Saturday, September 21
Times and places vary
Click here to volunteer
You can help keep New York state's beaches looking lovely by joining in a beach cleanup on in September or October. International Coastal Cleanup Day is September 21.
The American Littoral Society's Northeast Chapter organizes New York's annual participation in the International Coastal Cleanup. Hundreds of volunteers help clean shorelines and document the debris throughout New York state. The collected data helps inform ocean pollution protocols and regulations.
The Society has led the New York State Beach Cleanup for more than thirty years. During the 2018 NYS Beach Cleanup 7,053 volunteers in 22 counties removed 45,311 pounds of debris along 194 miles of shoreline.
Go to: www.nysbeachcleanup.org to register as a beach captain or to volunteer for a cleanup near you. Cleanups can be scheduled for any day in September and October.
The American Littoral Society could use some help finishing the three reefs that were started at Cooks Beach, near Cape May Courthouse, NJ, during the recent Shell-A-Bration event (Map).
Because tides affect when the work can be done, we're looking for help on Tuesday August 27 at 11 a.m. and Wednesday, August 28 at noon. If you'd like to lend a hand, contact Shane Godshall, Delaware Bayshore Habitat Restoration Coordinator, by emailing Shane@littoralsociety.org.
Click link for more information about the project: http://ow.ly/l2v950vHtaW
Representatives from the American Littoral Society stood beside NJ Congressman Frank Pallone on Thursday, Aug. 22, to voice strong support for the Living Shorelines Act of 2019.
During a press conference in Keyport, NJ's Cedar Street Park Beach, which is the site of a living shoreline project, the Society joined other environmental organizations and representatives for coastal communities in asking that US Congress pass the bill, which is critical to help protect our nation’s coasts and estuaries, as well as coastal communities and the economies they support.
H.R. 3115 would provide $50 million in federal funds that would be matched by state and local governments, as well as the NGOs applying for grants and projects. Priority consideration would be given to projects in areas where a federal disaster has been declared in the past 10 years or that have a history of flooding, which includes New Jersey’s coastal towns.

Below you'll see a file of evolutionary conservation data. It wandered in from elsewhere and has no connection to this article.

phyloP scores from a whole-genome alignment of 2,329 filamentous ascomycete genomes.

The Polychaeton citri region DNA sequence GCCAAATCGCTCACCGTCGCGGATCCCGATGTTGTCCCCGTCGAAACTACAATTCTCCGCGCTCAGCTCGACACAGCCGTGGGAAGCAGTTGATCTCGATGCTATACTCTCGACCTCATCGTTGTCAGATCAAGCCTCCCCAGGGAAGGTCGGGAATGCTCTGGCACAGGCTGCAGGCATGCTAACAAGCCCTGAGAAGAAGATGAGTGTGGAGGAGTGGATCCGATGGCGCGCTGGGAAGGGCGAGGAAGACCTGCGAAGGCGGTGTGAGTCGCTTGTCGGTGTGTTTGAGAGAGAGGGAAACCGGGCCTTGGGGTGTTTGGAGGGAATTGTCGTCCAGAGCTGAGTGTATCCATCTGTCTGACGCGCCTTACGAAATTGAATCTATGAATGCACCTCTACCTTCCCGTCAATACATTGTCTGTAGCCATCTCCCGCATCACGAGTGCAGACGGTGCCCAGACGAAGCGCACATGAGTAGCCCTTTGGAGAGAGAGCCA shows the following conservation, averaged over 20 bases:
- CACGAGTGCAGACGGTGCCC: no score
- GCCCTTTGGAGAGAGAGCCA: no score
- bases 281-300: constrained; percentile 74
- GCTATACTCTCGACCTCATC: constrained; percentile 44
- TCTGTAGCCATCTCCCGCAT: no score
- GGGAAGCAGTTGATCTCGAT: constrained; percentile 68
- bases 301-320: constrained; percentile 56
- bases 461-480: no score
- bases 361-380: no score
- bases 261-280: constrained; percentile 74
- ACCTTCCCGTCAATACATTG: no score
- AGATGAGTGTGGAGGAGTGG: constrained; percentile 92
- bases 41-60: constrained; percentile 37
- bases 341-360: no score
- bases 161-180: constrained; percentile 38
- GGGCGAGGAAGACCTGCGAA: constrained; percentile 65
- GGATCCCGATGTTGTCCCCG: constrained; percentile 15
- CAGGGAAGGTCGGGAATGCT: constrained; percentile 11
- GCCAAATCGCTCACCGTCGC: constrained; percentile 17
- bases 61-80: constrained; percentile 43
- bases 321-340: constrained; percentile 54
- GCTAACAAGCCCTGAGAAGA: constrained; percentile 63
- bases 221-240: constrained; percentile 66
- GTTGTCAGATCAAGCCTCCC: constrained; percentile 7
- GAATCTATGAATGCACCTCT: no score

The bill also provides for project monitoring to measure and help determine best practices for future living shoreline projects. It would be administered through the National Oceanic and Atmospheric Administration to assist states, localities and non-governmental organizations (NGOs) in constructing living shorelines.
Senators Kamala Harris (D-CA) and Chris Murphy (D-CT) will introduce the companion bill in the Senate.
We need your help! We've got a big job lined up for Saturday that is impossible to do alone.
On August 10 from 10 a.m. to 2 p.m. the American Littoral Society will hold the Fifth Annual Shell-A-Bration at Cooks Beach, near Cape May, NJ (Map). There will be food, fun, and family friendly activities, along our biggest reef-building project yet.
This week 80 pallets of whelk shell arrived and, with the help of Cape May County's generously loaned Mudd-Ox Ultra-Terrain vehicle, those were transported to the reef building site
On Saturday, volunteers and staff will turn those bags of shell into three brand new reefs that will help protect the beach from storms, erosion and rising sea levels (stuff environmentalists refer to as adaptation and resiliency), while also providing habitat (places to live) for fish and other marine creatures.
The Shell-a-Bration will be a picnic-style event, so please bring blankets and chairs. In order to ensure we provide adequate food and drink, we ask that attendees please RSVP.
On Thursday, July 25, at 10 a.m. the American Littoral Society and supporters used a parade of boats to carry the latest batch of oyster babies from our nursery in Ocean Gate, NJ to a reef site off Good Luck Point in Barnegat Bay.
"The oyster nursery and parade are part of the Littoral Society's Operation Oyster program, which aims to improve water quality in New Jersey's bays and estuaries, as well as improve coastal resiliency through re-establishing natural oyster reefs" said Capt. Al Modjeski, the Habitat Restoration Program Director for the Littoral Society. "This program not only restores a lost part of our coastal ecology, it directly engages the community in conservation through activities like the Parade of Boats."